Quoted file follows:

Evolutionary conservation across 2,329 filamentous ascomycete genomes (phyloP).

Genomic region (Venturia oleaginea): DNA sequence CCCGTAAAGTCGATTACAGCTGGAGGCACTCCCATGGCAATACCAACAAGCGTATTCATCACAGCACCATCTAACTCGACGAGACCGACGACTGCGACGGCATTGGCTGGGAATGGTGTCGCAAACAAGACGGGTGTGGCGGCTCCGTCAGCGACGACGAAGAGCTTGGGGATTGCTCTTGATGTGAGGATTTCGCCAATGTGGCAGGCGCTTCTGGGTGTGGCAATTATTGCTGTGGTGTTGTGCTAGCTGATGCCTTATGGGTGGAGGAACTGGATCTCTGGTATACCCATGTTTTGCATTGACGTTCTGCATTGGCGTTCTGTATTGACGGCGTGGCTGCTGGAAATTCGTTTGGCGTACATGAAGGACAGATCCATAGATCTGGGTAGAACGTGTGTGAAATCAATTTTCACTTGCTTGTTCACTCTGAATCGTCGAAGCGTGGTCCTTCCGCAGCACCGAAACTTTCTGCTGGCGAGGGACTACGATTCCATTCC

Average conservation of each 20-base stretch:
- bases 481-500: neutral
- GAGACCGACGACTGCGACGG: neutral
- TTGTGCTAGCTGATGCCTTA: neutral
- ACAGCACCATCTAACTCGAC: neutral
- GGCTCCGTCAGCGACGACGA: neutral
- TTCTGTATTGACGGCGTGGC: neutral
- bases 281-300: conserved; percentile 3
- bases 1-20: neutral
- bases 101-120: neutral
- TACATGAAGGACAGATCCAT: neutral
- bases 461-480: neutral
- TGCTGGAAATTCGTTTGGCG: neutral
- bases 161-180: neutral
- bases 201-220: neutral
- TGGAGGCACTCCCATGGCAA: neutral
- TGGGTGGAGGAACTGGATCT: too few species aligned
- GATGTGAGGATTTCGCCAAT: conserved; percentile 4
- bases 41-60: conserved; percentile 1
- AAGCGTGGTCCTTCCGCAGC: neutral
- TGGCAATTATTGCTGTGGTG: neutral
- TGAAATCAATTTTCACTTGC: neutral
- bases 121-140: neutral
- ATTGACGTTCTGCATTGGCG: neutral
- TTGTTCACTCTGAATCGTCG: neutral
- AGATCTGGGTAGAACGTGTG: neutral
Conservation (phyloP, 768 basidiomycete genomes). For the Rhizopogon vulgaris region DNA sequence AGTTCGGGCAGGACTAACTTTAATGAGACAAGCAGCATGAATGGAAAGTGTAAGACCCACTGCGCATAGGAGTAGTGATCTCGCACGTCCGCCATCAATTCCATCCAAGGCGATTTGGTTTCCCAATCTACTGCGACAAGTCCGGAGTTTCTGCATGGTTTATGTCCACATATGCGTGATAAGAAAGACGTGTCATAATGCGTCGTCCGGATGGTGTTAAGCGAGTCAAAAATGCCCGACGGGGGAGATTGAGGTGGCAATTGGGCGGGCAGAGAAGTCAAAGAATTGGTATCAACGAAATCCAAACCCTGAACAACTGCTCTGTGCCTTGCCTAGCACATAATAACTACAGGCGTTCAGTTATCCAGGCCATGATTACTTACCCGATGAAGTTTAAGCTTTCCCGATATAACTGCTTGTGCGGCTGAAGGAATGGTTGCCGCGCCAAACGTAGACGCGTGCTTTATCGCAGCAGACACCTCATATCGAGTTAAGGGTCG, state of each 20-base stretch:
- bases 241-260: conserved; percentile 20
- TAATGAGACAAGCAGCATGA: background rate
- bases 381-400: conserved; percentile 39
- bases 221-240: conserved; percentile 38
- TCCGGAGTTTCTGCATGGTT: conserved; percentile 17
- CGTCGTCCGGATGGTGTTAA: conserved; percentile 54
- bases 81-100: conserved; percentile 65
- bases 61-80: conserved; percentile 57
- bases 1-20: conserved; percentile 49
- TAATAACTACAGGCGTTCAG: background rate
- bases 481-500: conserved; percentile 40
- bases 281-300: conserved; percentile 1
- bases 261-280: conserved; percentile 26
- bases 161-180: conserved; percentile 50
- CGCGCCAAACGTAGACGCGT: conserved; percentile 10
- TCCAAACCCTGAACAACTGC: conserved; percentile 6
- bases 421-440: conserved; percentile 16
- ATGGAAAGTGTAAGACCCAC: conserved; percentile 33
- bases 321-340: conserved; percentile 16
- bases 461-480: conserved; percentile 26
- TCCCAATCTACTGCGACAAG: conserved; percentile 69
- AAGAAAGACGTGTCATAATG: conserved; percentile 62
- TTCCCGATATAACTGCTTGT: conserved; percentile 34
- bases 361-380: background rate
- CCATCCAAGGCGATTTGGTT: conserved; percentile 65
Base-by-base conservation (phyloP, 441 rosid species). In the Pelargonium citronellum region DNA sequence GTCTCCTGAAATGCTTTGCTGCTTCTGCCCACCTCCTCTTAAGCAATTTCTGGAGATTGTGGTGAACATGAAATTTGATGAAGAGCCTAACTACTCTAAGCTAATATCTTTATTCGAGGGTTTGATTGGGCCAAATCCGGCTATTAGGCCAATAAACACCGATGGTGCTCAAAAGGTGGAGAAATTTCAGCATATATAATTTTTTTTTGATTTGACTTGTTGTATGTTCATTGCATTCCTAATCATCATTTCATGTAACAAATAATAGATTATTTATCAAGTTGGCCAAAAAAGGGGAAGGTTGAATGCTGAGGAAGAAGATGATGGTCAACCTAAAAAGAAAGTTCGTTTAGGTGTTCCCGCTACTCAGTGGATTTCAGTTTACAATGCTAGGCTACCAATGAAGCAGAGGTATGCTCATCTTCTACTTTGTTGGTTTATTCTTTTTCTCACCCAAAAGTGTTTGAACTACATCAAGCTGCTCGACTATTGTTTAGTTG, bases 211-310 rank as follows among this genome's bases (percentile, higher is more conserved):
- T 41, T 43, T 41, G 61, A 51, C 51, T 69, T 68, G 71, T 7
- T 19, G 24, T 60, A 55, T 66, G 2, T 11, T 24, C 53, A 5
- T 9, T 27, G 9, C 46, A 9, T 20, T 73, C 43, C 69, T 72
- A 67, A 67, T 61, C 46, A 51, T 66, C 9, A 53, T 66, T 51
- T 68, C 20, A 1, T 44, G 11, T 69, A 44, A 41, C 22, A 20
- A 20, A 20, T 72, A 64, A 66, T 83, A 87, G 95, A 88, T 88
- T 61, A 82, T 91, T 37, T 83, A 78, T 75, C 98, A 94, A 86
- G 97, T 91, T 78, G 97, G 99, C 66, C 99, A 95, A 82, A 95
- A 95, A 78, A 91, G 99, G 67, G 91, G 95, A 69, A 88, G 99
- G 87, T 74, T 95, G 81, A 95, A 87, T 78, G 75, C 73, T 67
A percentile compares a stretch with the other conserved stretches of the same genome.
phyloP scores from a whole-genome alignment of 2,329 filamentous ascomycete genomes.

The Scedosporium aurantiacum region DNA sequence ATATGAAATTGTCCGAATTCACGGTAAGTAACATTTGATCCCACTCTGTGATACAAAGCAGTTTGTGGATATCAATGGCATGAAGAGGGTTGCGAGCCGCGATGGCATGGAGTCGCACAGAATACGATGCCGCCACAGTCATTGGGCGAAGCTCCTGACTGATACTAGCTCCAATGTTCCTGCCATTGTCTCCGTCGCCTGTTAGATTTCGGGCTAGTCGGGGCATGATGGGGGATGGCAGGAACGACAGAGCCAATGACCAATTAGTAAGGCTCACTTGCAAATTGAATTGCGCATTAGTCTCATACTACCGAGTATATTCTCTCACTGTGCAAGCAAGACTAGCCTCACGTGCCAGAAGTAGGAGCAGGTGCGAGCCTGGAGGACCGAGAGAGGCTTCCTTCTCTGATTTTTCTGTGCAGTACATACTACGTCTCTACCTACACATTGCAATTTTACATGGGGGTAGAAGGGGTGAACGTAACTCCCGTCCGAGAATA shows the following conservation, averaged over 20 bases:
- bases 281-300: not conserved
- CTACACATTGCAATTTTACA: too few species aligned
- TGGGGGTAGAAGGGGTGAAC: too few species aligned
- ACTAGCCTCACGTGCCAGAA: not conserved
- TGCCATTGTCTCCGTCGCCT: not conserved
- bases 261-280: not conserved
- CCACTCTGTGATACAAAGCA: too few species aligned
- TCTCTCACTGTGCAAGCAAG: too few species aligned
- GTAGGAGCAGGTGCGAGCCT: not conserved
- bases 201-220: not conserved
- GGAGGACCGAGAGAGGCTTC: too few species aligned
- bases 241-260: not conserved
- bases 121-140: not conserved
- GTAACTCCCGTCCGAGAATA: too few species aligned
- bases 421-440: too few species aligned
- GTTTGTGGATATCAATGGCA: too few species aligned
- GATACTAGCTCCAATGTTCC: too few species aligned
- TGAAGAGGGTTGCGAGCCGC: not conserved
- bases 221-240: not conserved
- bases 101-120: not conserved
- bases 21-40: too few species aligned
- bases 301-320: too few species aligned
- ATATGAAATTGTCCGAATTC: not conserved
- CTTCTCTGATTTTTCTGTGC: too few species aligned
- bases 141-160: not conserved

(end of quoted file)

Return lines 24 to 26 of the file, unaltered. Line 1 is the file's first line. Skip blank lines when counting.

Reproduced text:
- TGAAATCAATTTTCACTTGC: neutral
- bases 121-140: neutral
- ATTGACGTTCTGCATTGGCG: neutral